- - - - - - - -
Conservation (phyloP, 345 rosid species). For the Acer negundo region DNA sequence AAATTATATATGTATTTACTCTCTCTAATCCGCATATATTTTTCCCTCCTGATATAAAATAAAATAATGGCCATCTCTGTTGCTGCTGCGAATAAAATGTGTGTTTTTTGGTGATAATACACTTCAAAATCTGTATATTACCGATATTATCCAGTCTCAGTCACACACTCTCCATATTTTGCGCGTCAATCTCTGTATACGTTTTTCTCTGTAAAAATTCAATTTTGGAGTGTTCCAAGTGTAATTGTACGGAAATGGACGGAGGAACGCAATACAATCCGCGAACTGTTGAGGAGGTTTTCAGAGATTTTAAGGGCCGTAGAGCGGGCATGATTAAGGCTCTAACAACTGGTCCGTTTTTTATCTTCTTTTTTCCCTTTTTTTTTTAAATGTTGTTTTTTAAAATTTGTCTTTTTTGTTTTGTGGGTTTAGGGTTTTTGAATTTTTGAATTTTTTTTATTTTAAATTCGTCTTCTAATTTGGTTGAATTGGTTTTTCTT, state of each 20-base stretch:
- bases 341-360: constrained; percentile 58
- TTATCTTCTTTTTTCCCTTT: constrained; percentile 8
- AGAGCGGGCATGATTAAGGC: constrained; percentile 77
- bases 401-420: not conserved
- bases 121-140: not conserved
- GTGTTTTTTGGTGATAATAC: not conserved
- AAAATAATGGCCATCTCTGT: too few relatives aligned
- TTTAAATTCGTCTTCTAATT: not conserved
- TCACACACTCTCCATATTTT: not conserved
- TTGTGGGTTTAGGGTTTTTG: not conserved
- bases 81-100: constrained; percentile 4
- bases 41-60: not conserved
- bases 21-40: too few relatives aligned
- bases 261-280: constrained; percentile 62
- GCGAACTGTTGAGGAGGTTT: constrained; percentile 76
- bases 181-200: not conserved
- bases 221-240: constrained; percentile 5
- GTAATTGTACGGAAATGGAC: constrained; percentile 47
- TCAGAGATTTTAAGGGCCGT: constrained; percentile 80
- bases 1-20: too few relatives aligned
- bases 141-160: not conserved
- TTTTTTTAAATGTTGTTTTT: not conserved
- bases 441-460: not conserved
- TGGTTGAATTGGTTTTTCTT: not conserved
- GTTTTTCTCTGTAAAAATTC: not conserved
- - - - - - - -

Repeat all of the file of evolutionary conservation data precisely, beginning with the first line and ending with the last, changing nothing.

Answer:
Conservation (phyloP, 345 rosid species). For the Acer negundo region DNA sequence AAATTATATATGTATTTACTCTCTCTAATCCGCATATATTTTTCCCTCCTGATATAAAATAAAATAATGGCCATCTCTGTTGCTGCTGCGAATAAAATGTGTGTTTTTTGGTGATAATACACTTCAAAATCTGTATATTACCGATATTATCCAGTCTCAGTCACACACTCTCCATATTTTGCGCGTCAATCTCTGTATACGTTTTTCTCTGTAAAAATTCAATTTTGGAGTGTTCCAAGTGTAATTGTACGGAAATGGACGGAGGAACGCAATACAATCCGCGAACTGTTGAGGAGGTTTTCAGAGATTTTAAGGGCCGTAGAGCGGGCATGATTAAGGCTCTAACAACTGGTCCGTTTTTTATCTTCTTTTTTCCCTTTTTTTTTTAAATGTTGTTTTTTAAAATTTGTCTTTTTTGTTTTGTGGGTTTAGGGTTTTTGAATTTTTGAATTTTTTTTATTTTAAATTCGTCTTCTAATTTGGTTGAATTGGTTTTTCTT, state of each 20-base stretch:
- bases 341-360: constrained; percentile 58
- TTATCTTCTTTTTTCCCTTT: constrained; percentile 8
- AGAGCGGGCATGATTAAGGC: constrained; percentile 77
- bases 401-420: not conserved
- bases 121-140: not conserved
- GTGTTTTTTGGTGATAATAC: not conserved
- AAAATAATGGCCATCTCTGT: too few relatives aligned
- TTTAAATTCGTCTTCTAATT: not conserved
- TCACACACTCTCCATATTTT: not conserved
- TTGTGGGTTTAGGGTTTTTG: not conserved
- bases 81-100: constrained; percentile 4
- bases 41-60: not conserved
- bases 21-40: too few relatives aligned
- bases 261-280: constrained; percentile 62
- GCGAACTGTTGAGGAGGTTT: constrained; percentile 76
- bases 181-200: not conserved
- bases 221-240: constrained; percentile 5
- GTAATTGTACGGAAATGGAC: constrained; percentile 47
- TCAGAGATTTTAAGGGCCGT: constrained; percentile 80
- bases 1-20: too few relatives aligned
- bases 141-160: not conserved
- TTTTTTTAAATGTTGTTTTT: not conserved
- bases 441-460: not conserved
- TGGTTGAATTGGTTTTTCTT: not conserved
- GTTTTTCTCTGTAAAAATTC: not conserved